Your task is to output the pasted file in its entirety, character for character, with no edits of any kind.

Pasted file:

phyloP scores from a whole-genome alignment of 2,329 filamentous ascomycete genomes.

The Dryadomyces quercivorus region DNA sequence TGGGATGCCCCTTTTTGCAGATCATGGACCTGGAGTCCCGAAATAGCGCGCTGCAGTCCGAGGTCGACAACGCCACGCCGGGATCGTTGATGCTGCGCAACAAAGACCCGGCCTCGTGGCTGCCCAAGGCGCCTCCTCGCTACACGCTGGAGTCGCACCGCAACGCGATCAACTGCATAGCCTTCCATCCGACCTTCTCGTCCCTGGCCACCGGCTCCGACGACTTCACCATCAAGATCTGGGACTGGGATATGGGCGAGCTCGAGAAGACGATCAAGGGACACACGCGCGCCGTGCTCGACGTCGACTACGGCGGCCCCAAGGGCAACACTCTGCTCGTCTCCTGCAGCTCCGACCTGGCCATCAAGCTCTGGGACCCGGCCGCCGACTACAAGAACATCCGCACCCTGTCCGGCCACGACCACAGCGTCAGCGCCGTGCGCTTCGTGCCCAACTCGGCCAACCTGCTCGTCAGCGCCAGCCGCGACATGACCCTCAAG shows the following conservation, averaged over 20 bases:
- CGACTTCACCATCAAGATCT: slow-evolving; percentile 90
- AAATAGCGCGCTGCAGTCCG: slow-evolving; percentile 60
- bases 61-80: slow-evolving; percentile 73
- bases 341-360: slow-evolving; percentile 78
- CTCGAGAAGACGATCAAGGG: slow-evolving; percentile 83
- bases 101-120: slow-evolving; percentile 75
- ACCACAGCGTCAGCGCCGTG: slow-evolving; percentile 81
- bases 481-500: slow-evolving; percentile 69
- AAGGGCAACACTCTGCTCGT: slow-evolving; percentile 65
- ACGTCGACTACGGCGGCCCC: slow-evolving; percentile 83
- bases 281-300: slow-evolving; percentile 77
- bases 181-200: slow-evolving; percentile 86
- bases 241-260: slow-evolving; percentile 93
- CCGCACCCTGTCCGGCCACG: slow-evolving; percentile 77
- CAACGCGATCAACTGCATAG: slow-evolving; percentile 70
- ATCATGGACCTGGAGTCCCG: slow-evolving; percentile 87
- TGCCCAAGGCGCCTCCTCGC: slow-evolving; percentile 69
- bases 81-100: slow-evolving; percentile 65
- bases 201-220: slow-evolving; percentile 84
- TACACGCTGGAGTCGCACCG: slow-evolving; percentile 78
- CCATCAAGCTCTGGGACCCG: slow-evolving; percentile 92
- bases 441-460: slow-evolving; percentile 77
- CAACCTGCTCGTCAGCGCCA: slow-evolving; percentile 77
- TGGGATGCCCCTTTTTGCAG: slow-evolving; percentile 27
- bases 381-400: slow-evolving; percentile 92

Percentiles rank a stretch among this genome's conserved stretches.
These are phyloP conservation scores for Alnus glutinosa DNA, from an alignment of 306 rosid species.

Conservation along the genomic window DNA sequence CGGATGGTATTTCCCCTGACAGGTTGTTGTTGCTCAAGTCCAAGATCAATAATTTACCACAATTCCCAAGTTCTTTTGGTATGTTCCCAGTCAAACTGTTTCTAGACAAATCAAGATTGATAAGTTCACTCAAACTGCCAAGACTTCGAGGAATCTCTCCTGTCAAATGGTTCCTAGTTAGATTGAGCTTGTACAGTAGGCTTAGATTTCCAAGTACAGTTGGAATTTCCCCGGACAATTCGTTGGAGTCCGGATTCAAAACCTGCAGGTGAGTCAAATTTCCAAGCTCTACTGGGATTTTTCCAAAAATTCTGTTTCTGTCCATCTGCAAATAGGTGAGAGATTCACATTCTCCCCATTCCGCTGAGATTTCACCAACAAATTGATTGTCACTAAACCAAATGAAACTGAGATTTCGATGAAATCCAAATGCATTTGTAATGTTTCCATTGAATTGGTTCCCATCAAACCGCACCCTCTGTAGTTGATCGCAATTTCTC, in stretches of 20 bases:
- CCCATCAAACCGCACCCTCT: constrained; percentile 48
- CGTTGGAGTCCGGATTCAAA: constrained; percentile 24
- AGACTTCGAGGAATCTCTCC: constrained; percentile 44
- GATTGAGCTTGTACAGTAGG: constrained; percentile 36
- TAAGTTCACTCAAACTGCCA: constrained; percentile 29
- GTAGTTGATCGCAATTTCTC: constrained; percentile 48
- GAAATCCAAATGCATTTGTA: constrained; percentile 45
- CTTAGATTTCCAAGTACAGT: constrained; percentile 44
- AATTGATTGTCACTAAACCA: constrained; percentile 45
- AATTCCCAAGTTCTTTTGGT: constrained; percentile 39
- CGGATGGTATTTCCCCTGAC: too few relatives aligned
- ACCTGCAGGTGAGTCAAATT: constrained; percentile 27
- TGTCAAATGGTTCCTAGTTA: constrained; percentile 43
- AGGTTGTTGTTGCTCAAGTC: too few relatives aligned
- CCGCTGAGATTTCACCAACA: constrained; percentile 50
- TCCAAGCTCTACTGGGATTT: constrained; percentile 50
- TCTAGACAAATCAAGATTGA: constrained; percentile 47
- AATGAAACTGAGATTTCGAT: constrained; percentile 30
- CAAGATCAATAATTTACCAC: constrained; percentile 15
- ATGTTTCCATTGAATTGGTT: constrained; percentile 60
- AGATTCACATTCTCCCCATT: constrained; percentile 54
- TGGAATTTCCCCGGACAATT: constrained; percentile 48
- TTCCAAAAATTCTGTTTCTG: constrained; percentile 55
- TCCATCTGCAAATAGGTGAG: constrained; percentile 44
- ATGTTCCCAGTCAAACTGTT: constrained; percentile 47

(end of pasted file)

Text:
phyloP scores from a whole-genome alignment of 2,329 filamentous ascomycete genomes.

The Dryadomyces quercivorus region DNA sequence TGGGATGCCCCTTTTTGCAGATCATGGACCTGGAGTCCCGAAATAGCGCGCTGCAGTCCGAGGTCGACAACGCCACGCCGGGATCGTTGATGCTGCGCAACAAAGACCCGGCCTCGTGGCTGCCCAAGGCGCCTCCTCGCTACACGCTGGAGTCGCACCGCAACGCGATCAACTGCATAGCCTTCCATCCGACCTTCTCGTCCCTGGCCACCGGCTCCGACGACTTCACCATCAAGATCTGGGACTGGGATATGGGCGAGCTCGAGAAGACGATCAAGGGACACACGCGCGCCGTGCTCGACGTCGACTACGGCGGCCCCAAGGGCAACACTCTGCTCGTCTCCTGCAGCTCCGACCTGGCCATCAAGCTCTGGGACCCGGCCGCCGACTACAAGAACATCCGCACCCTGTCCGGCCACGACCACAGCGTCAGCGCCGTGCGCTTCGTGCCCAACTCGGCCAACCTGCTCGTCAGCGCCAGCCGCGACATGACCCTCAAG shows the following conservation, averaged over 20 bases:
- CGACTTCACCATCAAGATCT: slow-evolving; percentile 90
- AAATAGCGCGCTGCAGTCCG: slow-evolving; percentile 60
- bases 61-80: slow-evolving; percentile 73
- bases 341-360: slow-evolving; percentile 78
- CTCGAGAAGACGATCAAGGG: slow-evolving; percentile 83
- bases 101-120: slow-evolving; percentile 75
- ACCACAGCGTCAGCGCCGTG: slow-evolving; percentile 81
- bases 481-500: slow-evolving; percentile 69
- AAGGGCAACACTCTGCTCGT: slow-evolving; percentile 65
- ACGTCGACTACGGCGGCCCC: slow-evolving; percentile 83
- bases 281-300: slow-evolving; percentile 77
- bases 181-200: slow-evolving; percentile 86
- bases 241-260: slow-evolving; percentile 93
- CCGCACCCTGTCCGGCCACG: slow-evolving; percentile 77
- CAACGCGATCAACTGCATAG: slow-evolving; percentile 70
- ATCATGGACCTGGAGTCCCG: slow-evolving; percentile 87
- TGCCCAAGGCGCCTCCTCGC: slow-evolving; percentile 69
- bases 81-100: slow-evolving; percentile 65
- bases 201-220: slow-evolving; percentile 84
- TACACGCTGGAGTCGCACCG: slow-evolving; percentile 78
- CCATCAAGCTCTGGGACCCG: slow-evolving; percentile 92
- bases 441-460: slow-evolving; percentile 77
- CAACCTGCTCGTCAGCGCCA: slow-evolving; percentile 77
- TGGGATGCCCCTTTTTGCAG: slow-evolving; percentile 27
- bases 381-400: slow-evolving; percentile 92

Percentiles rank a stretch among this genome's conserved stretches.
These are phyloP conservation scores for Alnus glutinosa DNA, from an alignment of 306 rosid species.

Conservation along the genomic window DNA sequence CGGATGGTATTTCCCCTGACAGGTTGTTGTTGCTCAAGTCCAAGATCAATAATTTACCACAATTCCCAAGTTCTTTTGGTATGTTCCCAGTCAAACTGTTTCTAGACAAATCAAGATTGATAAGTTCACTCAAACTGCCAAGACTTCGAGGAATCTCTCCTGTCAAATGGTTCCTAGTTAGATTGAGCTTGTACAGTAGGCTTAGATTTCCAAGTACAGTTGGAATTTCCCCGGACAATTCGTTGGAGTCCGGATTCAAAACCTGCAGGTGAGTCAAATTTCCAAGCTCTACTGGGATTTTTCCAAAAATTCTGTTTCTGTCCATCTGCAAATAGGTGAGAGATTCACATTCTCCCCATTCCGCTGAGATTTCACCAACAAATTGATTGTCACTAAACCAAATGAAACTGAGATTTCGATGAAATCCAAATGCATTTGTAATGTTTCCATTGAATTGGTTCCCATCAAACCGCACCCTCTGTAGTTGATCGCAATTTCTC, in stretches of 20 bases:
- CCCATCAAACCGCACCCTCT: constrained; percentile 48
- CGTTGGAGTCCGGATTCAAA: constrained; percentile 24
- AGACTTCGAGGAATCTCTCC: constrained; percentile 44
- GATTGAGCTTGTACAGTAGG: constrained; percentile 36
- TAAGTTCACTCAAACTGCCA: constrained; percentile 29
- GTAGTTGATCGCAATTTCTC: constrained; percentile 48
- GAAATCCAAATGCATTTGTA: constrained; percentile 45
- CTTAGATTTCCAAGTACAGT: constrained; percentile 44
- AATTGATTGTCACTAAACCA: constrained; percentile 45
- AATTCCCAAGTTCTTTTGGT: constrained; percentile 39
- CGGATGGTATTTCCCCTGAC: too few relatives aligned
- ACCTGCAGGTGAGTCAAATT: constrained; percentile 27
- TGTCAAATGGTTCCTAGTTA: constrained; percentile 43
- AGGTTGTTGTTGCTCAAGTC: too few relatives aligned
- CCGCTGAGATTTCACCAACA: constrained; percentile 50
- TCCAAGCTCTACTGGGATTT: constrained; percentile 50
- TCTAGACAAATCAAGATTGA: constrained; percentile 47
- AATGAAACTGAGATTTCGAT: constrained; percentile 30
- CAAGATCAATAATTTACCAC: constrained; percentile 15
- ATGTTTCCATTGAATTGGTT: constrained; percentile 60
- AGATTCACATTCTCCCCATT: constrained; percentile 54
- TGGAATTTCCCCGGACAATT: constrained; percentile 48
- TTCCAAAAATTCTGTTTCTG: constrained; percentile 55
- TCCATCTGCAAATAGGTGAG: constrained; percentile 44
- ATGTTCCCAGTCAAACTGTT: constrained; percentile 47